In conversation, Rosenwinkel tried to explain their musical bond. “I think both of us are quite grounded in the craft, the tradition and the harmonic sense. Yet I felt we shared something mystical as well. … I felt a lot of trust in both ways. Pianistic harmony is always something I’ve gravitated to in my guitar playing. And she is such a master of every kind of contour and orchestration on the piano and such a giving musician that she’s able to create space for the other musicians around her. Everybody loved to play with her. She was always very generous as an accompanist. We both felt the same way about that. I love to accompany people. Even when I’m playing a solo with somebody, it’s like I’m accompanying the accompanist.”

He mused on Allen’s contradictions. “She was so giving to the other musicians, and yet Geri was so fierce. She could be intimidating: an incredible, almost terrifying force on the piano. That was so exciting to me. But also so gentle and kind, accommodating and sweet — and as a person, very humble and down to earth.”

Allen and Rosenwinkel had little time to prepare for this one-off concert. “I flew in on the day of the show, just with my Moffa Maryan archtop, hand-built in Italy,” Rosenwinkel recalled. “And I just plugged into the amp, except for an octave pedal to give me some lower bass notes. I wanted to have a rehearsal, but Geri had a medical issue with her daughter, so we couldn’t fly in a day early to rehearse.

“Instead, we met the day of the show at the venue, did a sound check and went over a couple of things very quickly: my original, her original, and we decided on the other tunes. I remember we went over the Herbie changes to ‘Embraceable,’ the chart for which Allen had sent in advance. And we touched on the very specific ending to ‘Ruby My Dear.’

“After the concert, the engineer gave me a CD with MP3s,” Rosenwinkel continued. “I had the recording and sent it to Geri. And I listened to it, and thought it was wonderful, a beautiful piece of music. I had it in the back of my mind for years that I possessed this recording and would someday release it.

“In 2017, about the time when I started Heartcore, I decided I wanted to release it. It was about that time that Geri passed. So I approached Geri’s manager, Ora, with the idea to put it out. She suggested that Jana be involved, too. So the three of us started to do it together. We approached Cité de la Musique [the Parisian complex that includes the Philharmonie] and asked them for the rights. They said they belonged to SPEDIDAM [a French property rights organization for performers]. Then ensued five years to get it out from under their jurisdiction. It was like pulling teeth. They made tough financial demands.”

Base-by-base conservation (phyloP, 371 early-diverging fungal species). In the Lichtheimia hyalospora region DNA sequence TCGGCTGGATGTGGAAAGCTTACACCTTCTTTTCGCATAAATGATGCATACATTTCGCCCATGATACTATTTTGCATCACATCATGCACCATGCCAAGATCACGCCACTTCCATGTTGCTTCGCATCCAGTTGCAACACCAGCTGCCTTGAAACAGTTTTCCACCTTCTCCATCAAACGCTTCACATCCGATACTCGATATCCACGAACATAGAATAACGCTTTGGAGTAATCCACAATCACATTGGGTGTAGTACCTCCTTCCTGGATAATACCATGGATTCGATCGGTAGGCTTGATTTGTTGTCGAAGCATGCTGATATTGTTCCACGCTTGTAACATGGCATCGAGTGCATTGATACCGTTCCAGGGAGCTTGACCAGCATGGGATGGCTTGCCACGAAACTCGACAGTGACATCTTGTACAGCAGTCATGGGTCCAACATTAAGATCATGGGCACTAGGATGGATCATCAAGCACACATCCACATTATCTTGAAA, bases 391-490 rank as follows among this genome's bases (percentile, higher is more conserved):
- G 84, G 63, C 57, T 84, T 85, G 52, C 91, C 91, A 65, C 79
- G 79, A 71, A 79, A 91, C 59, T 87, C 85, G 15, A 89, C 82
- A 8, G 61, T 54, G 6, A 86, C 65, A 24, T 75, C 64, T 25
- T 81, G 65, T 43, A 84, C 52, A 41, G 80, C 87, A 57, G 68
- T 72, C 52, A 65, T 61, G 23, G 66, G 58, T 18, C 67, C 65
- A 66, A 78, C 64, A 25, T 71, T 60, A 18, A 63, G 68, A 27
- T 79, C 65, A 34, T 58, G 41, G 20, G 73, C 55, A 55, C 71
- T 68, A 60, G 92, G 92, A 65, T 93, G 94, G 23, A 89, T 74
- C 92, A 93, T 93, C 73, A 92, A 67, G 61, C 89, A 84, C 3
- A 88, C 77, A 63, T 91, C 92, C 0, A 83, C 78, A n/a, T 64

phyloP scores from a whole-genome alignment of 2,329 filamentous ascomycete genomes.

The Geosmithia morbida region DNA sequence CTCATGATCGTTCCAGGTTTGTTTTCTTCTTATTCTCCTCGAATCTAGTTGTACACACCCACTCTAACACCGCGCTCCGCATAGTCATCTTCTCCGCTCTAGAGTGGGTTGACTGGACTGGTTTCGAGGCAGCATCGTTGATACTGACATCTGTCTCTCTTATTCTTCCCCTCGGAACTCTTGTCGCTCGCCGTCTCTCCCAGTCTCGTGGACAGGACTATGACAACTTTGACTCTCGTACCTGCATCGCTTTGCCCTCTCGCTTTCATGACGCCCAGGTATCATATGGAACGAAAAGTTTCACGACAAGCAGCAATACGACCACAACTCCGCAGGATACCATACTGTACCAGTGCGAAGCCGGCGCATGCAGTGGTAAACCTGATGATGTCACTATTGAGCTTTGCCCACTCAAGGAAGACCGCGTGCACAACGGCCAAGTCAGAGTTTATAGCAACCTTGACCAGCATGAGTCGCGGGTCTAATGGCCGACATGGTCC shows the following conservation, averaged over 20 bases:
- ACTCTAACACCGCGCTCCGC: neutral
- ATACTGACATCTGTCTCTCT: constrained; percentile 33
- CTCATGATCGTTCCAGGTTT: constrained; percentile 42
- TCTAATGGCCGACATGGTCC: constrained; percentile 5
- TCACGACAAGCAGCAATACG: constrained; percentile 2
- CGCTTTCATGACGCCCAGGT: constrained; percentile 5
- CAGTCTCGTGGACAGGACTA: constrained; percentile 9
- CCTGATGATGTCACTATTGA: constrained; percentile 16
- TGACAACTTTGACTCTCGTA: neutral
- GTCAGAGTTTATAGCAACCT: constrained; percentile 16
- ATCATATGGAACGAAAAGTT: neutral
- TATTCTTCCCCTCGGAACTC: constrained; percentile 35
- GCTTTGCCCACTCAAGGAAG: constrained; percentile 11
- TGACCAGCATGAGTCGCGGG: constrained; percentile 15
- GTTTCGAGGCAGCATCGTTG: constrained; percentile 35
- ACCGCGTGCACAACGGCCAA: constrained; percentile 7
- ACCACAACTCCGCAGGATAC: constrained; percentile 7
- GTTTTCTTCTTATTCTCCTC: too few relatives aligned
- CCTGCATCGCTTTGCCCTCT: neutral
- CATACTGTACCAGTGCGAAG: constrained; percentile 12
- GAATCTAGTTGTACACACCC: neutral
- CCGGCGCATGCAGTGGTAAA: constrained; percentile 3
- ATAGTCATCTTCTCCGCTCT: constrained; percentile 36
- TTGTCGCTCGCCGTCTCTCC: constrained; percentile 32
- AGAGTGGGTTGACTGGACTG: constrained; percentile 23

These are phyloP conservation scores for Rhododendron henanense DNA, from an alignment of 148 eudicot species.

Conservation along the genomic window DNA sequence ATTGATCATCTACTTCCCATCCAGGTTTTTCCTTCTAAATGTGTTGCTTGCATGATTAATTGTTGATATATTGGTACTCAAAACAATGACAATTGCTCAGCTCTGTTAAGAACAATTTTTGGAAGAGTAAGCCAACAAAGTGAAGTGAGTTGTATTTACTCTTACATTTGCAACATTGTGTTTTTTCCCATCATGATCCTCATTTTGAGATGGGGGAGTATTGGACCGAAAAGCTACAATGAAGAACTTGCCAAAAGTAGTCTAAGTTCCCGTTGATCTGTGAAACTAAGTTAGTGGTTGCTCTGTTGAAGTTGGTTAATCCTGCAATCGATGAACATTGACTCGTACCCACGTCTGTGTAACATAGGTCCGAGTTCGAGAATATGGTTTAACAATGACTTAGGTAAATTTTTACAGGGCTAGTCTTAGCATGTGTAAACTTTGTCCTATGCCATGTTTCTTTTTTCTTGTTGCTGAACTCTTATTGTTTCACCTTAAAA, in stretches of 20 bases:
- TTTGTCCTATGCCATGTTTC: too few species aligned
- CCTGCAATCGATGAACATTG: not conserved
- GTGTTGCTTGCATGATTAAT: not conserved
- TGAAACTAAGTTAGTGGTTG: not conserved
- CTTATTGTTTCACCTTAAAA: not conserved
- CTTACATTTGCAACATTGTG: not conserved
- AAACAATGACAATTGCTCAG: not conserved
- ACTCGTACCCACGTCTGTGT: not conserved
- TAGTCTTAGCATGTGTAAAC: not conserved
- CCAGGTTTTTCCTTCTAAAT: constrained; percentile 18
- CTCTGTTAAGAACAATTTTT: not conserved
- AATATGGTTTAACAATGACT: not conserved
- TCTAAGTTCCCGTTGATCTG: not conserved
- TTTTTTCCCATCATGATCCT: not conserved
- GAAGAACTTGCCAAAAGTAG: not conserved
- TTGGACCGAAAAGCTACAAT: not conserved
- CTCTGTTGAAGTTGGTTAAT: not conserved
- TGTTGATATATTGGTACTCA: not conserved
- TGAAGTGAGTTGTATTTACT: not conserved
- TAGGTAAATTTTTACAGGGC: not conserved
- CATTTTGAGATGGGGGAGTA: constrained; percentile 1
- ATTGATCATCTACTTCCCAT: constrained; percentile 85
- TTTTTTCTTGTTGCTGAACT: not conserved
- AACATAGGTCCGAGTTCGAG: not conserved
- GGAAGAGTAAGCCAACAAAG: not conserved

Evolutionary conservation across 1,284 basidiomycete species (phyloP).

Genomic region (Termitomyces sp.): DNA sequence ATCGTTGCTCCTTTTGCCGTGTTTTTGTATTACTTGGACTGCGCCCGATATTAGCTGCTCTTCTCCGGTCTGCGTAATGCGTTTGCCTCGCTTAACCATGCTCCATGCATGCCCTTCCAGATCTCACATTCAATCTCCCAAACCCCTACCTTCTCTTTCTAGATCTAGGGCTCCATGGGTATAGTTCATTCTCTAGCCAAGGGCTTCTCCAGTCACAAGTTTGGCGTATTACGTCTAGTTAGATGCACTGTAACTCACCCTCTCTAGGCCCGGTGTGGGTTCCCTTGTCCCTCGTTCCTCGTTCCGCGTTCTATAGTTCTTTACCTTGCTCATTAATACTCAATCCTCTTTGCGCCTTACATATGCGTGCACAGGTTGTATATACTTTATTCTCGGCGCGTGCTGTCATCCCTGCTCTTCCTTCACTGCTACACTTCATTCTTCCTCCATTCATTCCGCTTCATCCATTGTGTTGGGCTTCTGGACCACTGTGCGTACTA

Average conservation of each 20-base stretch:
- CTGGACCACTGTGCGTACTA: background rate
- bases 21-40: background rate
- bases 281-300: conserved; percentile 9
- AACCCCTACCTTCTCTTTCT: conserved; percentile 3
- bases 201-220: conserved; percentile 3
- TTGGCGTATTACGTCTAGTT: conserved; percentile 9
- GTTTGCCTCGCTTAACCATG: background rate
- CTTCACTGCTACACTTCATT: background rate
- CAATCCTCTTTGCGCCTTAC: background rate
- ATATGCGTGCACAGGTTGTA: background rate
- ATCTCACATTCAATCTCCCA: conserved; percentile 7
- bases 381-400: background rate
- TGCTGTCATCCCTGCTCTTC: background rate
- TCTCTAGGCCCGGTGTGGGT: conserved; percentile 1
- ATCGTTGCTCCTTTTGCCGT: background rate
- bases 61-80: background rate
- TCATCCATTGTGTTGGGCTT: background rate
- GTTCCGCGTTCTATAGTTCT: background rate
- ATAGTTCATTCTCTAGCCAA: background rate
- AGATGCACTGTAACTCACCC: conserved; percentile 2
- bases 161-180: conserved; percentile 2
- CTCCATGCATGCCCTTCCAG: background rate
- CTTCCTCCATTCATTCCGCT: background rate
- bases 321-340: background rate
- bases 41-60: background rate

SPEDIDAM’s purpose is to preserve the rights of performers at live concerts — “a noble mission,” Rosenwinkel said. “But it became clear that 90 percent of the financial figures they were demanding would go back to us.”

Negotiations started and stopped. They were interrupted by the untimely death of Herzen’s partner, bassist Charnett Moffett, in 2022. “Finally, Jana reinitiated discussions, and the figure magically changed to something we could afford. It was a beautiful team, the three of us, because we all felt strongly about the music and were doing it as a testament to Geri. It was a labor of love.”

In celebration of the release of A Lovesome Thing, Rosenwinkel traveled to Paris in November to play songs from the album in a duo with pianist Gerald Clayton. The concert was the culmination of a weekend of events celebrating the 20th anniversary of Motéma at Paris’ Sunset-Sunside jazz club and featuring the label’s latest artists, Flamenkora and Shuteen Erdenebaatar.

Clayton was part of a generation of young jazz pianists indelibly influenced by Allen. He got to know her a bit when he was living in New York, during the last decade of her life. “She put together special opportunities for young pianists to get together and play, solo and duo concerts,” Clayton recalled from his home in Southern California. “She was a leader, not just of the jazz community, but also the piano community. Her solo piano record [2010’s Flying Toward The Sound on Motéma] was a blueprint for so many other amazing artists, like Jason Moran, Vijay Iyer and Craig Taborn.

“I loved her fearlessness. She had the courage to really push beyond the personal boundaries we set for ourselves. We come to know our own playing, ears and sound; there’s a tendency to stay a bit safe. Geri didn’t do that. She always pushed beyond what she was capable of doing. I find that really inspiring.”

Playing duo with Rosenwinkel “was like a bucket-list kind of experience for me; it was a joy,” Clayton said. “That was the first time I got to play with Kurt in a duo. We exchanged a list of songs we’d like to play together, and his list was so hip. … We played a fair bit of the album, half or more. Of course, we did the title cut. There was that beautiful arrangement of ‘Embraceable You’ with Herbie’s reharmonization. We also played ‘Quasimodo,’ which is a contrafact of ‘Embraceable You.’ But because of Herbie’s really wide, explorative reharm, nobody’s ears were feeling like there was any redundancy there.” The duo also performed “Self-Portrait In Three Colors” by Charles Mingus and “Pensativa” by Clare Fischer. Both artists said they expect to perform together as a duo again soon.

Both were similarly touched by Geri Allen’s commitment, humility and aspiration to attain something transcendent. “We shared a harmonic language and a spiritual approach to the music,” Rosenwinkel said. “She preferred to keep that stuff unspoken. She was down to earth and quite modest. She didn’t take flights of fancy talking about these spaces, which are real but intimate and personal. We shared the reality of that spiritual stuff, but we kept it unspoken. We let the music do the talking. But she did acknowledge that element to me.”

Herzen agreed: “Kurt and Geri met on a spiritual plane. That’s what we’re hearing in the music. For me, it’s a miracle. You have to tune in at another level. Like love, we feel it, but it’s invisible.” DB